Canon EOS 5D Mark II: How to Replace the Rubber Covers for the Interface Terminals

The Canon EOS 5D Mark II is still my go-to camera. Even with its age of over 10 years, it’s still a perfectly great camera. I have taken the camera all over the world with me. Besides a small issue, where Lufthansa broke my lens by forcing me to gate-check my camera back, even against their own terms of carriage, I only had one other issue. The dial wheel on the top right stopped working. The CPS team took care of that issue and I had my camera back in almost no time. For years to come, I didn’t have any issues with my camera. Until last week.

I broke the rubber cover which covers the USB port. The issue of this defect was definitely aging as I use the USB port to download my pictures from the camera. The rubber just got old and broke. The cover would still stick to the camera if pressed in place, but it will now detach when opening the cover and I was worried that I will lose it. Then the ports are without protection and if I get water on my camera it will probably end in a disaster. I took the camera to a store where I purchased stuff before and was actually hoping for an easy fix.

My rubber port cover broke off from the camera.

It is just a small little rubber cover. I was hoping they could get the part, I drop the camera off and they have it fixed in no-time. Unfortunately, they didn’t really know the camera. I got told they can’t fix it because the whole camera body needs to be taken apart to replace the rubber cover as it is anchored on the backside. I was a little bit shocked and did some research. After I found the replacement covers, the repair procedure was pretty straight forward.

Step 1: Finding the rubber cover

New Covers at the bottom, old (broken) one on top

I wasn’t able to find the covers separately and only found a set with both covers for the left side of the camera. Might as well get the set, as the other one could break too at any time. The rubber is old too, even tho I barely use the cover which sits over the remote, flash and microphone connections.

Here a list with Covers. Make sure you select the right one.

Canon EOS 5D

Canon EOS 5D Mark II


Canon EOS 5D Mark III

Canon EOS 6D


Canon EOS 7D

Step 2: Preparing the camera

Info: This and the following steps are for the Canon EOS 5D Mark II. Other models might be different but you can use it as a guideline.

Before you start installing the new cover(s), make sure the camera is ready. Get the broken piece out of the slot if it’s still stuck in there. Small tweezers are very helpful here. Be careful, you can also push the piece in and it will fall inside the body. No idea where it will end up. I doubt that it will cause any damage, but no guarantee.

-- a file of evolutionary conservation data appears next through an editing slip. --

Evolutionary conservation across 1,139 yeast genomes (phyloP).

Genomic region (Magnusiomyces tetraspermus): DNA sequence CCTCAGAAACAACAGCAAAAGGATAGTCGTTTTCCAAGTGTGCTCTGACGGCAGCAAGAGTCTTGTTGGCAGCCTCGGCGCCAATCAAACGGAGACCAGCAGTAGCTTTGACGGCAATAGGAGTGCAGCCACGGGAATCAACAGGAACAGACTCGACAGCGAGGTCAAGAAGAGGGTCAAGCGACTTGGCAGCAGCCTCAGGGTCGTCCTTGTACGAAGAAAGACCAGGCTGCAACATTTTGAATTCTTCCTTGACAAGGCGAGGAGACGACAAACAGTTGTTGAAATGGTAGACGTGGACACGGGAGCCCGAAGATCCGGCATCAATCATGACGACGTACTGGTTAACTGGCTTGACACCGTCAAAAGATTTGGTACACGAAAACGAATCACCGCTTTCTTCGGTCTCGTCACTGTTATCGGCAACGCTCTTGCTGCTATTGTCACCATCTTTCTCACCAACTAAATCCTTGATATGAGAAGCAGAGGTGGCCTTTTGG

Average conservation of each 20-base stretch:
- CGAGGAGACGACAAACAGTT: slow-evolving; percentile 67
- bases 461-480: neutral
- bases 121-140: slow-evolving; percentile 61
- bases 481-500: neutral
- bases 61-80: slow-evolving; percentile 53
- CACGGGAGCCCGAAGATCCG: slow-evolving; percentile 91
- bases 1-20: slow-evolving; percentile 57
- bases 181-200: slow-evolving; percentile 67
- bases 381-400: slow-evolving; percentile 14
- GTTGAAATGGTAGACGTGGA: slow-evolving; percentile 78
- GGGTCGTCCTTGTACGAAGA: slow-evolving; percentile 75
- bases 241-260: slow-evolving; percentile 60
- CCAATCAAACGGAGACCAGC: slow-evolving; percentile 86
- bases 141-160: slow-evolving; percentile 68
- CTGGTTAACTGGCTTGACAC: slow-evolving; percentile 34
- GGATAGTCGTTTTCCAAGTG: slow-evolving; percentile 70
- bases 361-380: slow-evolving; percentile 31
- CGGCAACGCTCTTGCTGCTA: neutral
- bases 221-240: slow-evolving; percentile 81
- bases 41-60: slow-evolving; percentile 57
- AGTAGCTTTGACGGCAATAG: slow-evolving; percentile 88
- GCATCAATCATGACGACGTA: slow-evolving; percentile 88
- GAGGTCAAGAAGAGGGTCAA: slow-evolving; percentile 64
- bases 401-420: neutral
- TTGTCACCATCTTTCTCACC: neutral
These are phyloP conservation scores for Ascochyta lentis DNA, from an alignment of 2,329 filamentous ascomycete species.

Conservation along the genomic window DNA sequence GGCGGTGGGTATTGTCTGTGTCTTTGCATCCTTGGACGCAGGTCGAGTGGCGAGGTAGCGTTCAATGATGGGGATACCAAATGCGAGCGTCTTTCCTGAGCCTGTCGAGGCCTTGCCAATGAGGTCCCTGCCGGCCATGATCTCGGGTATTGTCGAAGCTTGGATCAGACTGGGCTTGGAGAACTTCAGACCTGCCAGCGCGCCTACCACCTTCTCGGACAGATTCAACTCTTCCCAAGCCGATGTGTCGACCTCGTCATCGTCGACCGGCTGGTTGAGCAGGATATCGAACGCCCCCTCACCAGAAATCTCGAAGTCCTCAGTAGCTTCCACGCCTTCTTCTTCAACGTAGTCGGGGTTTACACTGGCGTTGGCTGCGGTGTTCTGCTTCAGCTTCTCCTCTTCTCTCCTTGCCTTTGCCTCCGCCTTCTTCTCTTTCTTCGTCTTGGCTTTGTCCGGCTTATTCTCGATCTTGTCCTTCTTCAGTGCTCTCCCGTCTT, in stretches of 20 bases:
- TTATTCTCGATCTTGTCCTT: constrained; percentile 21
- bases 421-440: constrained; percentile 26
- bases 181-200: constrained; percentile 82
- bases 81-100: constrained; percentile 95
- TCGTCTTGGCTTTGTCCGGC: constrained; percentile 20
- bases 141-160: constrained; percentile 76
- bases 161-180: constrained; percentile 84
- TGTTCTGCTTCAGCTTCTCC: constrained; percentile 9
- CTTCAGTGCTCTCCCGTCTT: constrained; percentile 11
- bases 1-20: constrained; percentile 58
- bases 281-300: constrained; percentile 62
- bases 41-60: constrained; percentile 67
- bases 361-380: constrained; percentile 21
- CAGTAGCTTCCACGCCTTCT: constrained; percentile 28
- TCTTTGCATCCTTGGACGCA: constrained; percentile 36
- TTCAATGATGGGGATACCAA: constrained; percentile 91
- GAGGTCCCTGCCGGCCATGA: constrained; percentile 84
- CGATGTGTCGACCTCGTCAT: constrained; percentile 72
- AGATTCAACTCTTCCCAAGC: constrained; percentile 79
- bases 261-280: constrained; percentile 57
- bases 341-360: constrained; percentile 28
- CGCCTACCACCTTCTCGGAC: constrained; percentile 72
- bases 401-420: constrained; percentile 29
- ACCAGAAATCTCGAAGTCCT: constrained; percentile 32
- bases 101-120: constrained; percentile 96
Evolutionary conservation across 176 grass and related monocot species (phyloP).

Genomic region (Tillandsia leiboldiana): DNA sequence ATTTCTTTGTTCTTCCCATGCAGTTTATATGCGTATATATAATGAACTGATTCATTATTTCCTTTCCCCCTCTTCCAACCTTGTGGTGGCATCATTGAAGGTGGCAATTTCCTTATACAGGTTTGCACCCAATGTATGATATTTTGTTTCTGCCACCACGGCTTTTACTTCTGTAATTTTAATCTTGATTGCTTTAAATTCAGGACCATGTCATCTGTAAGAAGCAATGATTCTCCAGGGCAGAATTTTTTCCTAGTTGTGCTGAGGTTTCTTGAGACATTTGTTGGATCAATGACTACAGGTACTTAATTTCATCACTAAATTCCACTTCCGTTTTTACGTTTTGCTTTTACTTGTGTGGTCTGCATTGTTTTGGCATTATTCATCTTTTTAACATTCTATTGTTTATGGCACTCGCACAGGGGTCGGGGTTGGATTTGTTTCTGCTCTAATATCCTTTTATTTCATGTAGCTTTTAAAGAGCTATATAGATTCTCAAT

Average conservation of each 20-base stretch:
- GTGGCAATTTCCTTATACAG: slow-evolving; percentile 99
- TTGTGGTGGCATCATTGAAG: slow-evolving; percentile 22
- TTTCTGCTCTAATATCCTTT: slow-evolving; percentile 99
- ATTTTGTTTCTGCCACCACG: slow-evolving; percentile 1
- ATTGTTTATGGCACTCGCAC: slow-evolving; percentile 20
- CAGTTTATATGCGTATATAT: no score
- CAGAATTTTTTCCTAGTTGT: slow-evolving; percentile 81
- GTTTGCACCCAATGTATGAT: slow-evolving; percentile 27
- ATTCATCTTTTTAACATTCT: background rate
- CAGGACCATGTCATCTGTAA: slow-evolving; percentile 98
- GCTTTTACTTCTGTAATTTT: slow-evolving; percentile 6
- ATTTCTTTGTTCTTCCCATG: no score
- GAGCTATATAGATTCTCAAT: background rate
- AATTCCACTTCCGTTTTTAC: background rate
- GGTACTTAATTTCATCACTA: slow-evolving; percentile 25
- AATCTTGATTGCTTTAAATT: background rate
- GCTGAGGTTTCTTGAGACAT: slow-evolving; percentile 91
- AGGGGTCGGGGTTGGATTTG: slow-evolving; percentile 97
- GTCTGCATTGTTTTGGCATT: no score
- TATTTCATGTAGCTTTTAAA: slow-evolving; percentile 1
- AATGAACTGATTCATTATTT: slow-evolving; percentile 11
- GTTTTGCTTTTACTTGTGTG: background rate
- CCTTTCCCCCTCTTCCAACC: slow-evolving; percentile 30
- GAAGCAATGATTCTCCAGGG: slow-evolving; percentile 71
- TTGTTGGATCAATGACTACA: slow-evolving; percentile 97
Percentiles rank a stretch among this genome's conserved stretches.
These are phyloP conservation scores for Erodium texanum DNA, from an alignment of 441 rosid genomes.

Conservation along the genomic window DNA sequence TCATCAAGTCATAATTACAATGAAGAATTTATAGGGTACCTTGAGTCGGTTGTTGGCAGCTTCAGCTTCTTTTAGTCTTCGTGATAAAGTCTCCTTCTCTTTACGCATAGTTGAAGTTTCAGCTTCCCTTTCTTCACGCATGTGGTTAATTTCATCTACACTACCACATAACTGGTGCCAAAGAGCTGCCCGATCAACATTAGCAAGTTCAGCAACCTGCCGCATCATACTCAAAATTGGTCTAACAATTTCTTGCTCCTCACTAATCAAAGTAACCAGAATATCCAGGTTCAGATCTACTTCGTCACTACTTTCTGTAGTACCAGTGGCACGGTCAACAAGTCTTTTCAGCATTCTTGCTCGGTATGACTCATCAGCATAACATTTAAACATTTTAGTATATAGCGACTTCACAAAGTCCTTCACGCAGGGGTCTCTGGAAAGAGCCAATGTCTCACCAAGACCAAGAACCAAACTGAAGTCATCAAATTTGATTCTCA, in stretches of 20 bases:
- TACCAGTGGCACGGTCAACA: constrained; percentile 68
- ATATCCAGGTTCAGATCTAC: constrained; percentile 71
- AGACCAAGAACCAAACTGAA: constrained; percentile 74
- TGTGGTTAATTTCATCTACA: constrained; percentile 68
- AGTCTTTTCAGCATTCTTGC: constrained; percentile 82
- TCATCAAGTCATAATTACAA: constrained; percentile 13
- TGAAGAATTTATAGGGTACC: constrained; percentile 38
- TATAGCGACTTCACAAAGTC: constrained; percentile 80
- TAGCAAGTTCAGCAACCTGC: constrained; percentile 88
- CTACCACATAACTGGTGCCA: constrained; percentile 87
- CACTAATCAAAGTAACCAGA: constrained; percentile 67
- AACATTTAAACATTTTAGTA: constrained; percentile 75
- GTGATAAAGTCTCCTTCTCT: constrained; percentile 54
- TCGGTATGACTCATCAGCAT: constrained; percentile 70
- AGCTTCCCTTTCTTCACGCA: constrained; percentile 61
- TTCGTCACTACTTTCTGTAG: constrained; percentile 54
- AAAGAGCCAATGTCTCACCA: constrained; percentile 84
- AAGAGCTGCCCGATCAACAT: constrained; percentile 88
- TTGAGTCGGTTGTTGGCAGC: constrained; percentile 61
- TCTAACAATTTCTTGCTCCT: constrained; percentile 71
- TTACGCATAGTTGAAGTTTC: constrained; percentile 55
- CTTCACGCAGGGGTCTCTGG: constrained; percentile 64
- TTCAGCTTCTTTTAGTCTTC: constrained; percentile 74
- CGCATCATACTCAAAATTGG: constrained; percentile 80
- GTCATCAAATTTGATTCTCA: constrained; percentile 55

Step 3: Installing the new cover

Carefully push the prong in with help of a dull object.

Put your camera on a solid surface with the ports facing up. Get a small bowl, add some water and soap and mix it. Dip your fingers in there and put the water-soap mix on the end part of the little rubber prong. Don’t put too much so drops would form.

Set up the prong over the right hole. You won’t have a chance to push it in by hand. You will need a small and dull object to help to push the prong in. I used a Phillips-head screwdriver and carefully pushed with the screwdriver while also applying pressure on the lid part.

You have to play a little bit to get it going. Be careful and gentle. Don’t use a too sharp of an object as it will damage the rubber prong and eventually cut it.

That’s it. Wasn’t that easy? No need to take the camera apart. Even if you would take the camera apart, you still would have to mount the rubber covers the same way. There is nothing on the backside holding the cover in place.

Step 4: Testing

Finished

Once you got the rubber prong fully inserted, close the lid and make sure it sits flush as before. You can press on the outside of the cover where the prong sits underneath to get it all the way in, once aligned with all the ports. Make sure the cover has a good sit and no big gaps as this would water allow to get in.

Conclusion

The whole procedure took me less than 30 minutes. If I would have known that, I could have saved the time driving to the camera store in the hope to get my camera fixed. The one way trip to the store was longer than 30 minutes.

I hope this tutorial helped you. Let me know if you have any questions.

Disclaimer

This is just a guide to help you. You are performing these steps at your own risk and I don’t take any responsibility if you damage your camera or other parts.

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